Medan, Indonesia – Earlier this month, dozens of Rohingya refugees landed on a desert island off the coast of Indonesia’s Aceh province.
The refugees had been at sea for more than 100 days, having left Cox’s Bazar in Bangladesh in a rickety wooden fishing boat, and were seen huddled on uninhabited Idaman Island by local fishermen using the island as a stop over. rest between fishing trips.
By June 5, just one day after their arrival, all 81 refugees, including children, had been vaccinated against COVID-19.
“The refugees were vaccinated together with the local government,” Nasruddin, humanitarian coordinator for the Geutanyoe Foundation, an NGO that provides education and psychosocial support to refugees in Indonesia and Malaysia, told Al Jazeera.
“When we found them, they were in a crisis situation on the island without food, water or electricity, so the neighbors brought them food and we also brought them 50 tanks of water,” he added. “The feeling on the ground was that we needed to share our vaccines with the refugees to protect them as well. No one complained that the vaccines were being given to the refugees. “
Aceh province has been widely praised by humanitarian groups, NGOs and the general public for vaccinating Rohingya refugees, but in other parts of Southeast Asia, asylum seekers, refugees and migrant workers have not been so lucky.
When Nasruddin assessed the 81 refugees on the island of Idaman, they told him that they had wanted to go to Malaysia. Some had relatives already living there, while others had the impression that the country had a more liberal policy towards refugees than its neighbors.
But like most Southeast Asian countries, Malaysia is not a signatory to the United Nations Refugee Convention, and while the government has said it will vaccinate everyone living in the country, it has also taken a hard line with undocumented immigrants and refugees, including the Rohingya.
“In February, the cabinet decided that for the sake of recovery from the pandemic, all foreigners would receive vaccinations free of charge, including refugees and undocumented migrants,” said Lilianne Fan, co-founder and international director of the Geutanyoe Foundation based in Kuala Lumpur. he told Al Jazeera.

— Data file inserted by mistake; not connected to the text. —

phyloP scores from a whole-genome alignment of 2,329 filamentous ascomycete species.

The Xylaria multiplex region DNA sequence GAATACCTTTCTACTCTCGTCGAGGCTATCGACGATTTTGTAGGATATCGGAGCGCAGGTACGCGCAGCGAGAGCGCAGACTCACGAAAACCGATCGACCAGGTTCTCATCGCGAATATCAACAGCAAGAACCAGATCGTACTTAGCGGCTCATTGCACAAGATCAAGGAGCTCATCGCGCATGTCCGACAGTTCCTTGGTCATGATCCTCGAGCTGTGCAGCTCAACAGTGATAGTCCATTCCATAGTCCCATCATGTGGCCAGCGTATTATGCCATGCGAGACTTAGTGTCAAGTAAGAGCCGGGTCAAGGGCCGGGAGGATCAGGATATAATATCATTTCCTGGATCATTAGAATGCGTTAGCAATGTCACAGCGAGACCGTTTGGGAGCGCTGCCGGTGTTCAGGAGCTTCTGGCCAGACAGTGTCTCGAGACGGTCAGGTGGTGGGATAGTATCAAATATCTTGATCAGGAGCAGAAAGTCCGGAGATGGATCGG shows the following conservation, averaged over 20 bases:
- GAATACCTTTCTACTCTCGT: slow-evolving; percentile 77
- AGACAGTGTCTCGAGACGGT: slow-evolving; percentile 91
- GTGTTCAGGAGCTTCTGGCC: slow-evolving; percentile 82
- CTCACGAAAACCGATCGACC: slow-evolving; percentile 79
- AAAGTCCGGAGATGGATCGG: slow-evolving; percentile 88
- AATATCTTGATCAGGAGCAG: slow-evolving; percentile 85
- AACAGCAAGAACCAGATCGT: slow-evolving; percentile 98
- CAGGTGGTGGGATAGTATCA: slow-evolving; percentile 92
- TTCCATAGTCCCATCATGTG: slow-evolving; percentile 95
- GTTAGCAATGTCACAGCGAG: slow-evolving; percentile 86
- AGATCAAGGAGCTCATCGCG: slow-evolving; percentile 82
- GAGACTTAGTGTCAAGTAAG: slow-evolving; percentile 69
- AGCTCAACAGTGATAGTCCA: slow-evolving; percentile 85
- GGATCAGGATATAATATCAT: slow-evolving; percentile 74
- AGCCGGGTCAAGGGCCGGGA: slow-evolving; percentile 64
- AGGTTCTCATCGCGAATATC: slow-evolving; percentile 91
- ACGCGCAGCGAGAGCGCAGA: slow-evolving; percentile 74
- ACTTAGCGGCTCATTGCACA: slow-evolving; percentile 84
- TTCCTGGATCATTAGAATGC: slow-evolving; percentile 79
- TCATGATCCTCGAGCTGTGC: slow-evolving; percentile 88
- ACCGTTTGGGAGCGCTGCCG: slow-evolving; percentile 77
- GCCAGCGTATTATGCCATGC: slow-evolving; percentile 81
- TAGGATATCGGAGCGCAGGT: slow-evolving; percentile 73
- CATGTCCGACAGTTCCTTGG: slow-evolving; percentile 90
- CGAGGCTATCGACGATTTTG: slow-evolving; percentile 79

“The COVID-19 Immunization Task Force and Science Minister Khairy Jamaluddin as the coordinator of the vaccination program have been strong advocates of this approach.
“However, the recent statement by the Interior Minister that those without valid documents should not be vaccinated, combined with a new crackdown on undocumented immigrants, contradicts the previous position of the government and will simply push more people underground and slow down the recovery from the Malaysian pandemic. “
Malaysia entered its second strict lockdown in early June after coronavirus cases spiked, pushing hospitals and intensive care units to the limit. The Health Ministry announced 6,440 new cases on Friday.
The government has indicated that it will ease the lockdown as more people are vaccinated, and Khairy has consistently emphasized that the program will include everyone living in the country.
Why did authorities spray disinfectants on undocumented immigrants during the raid last night?
What is the purpose of doing it? Isn’t that bad for your health?
– Norman Goh (@imnormgoh) June 7, 2021
But as it did during the first lockdown last year, Malaysia has once again stepped up its operations against undocumented immigrants.
Malaysian Interior Minister Hamzah Zainudin has stated that PATI, the acronym for undocumented in the Malay language, will be detained and sent to immigration detention centers.
This month, he stressed that undocumented immigrants had to “give up” before being vaccinated.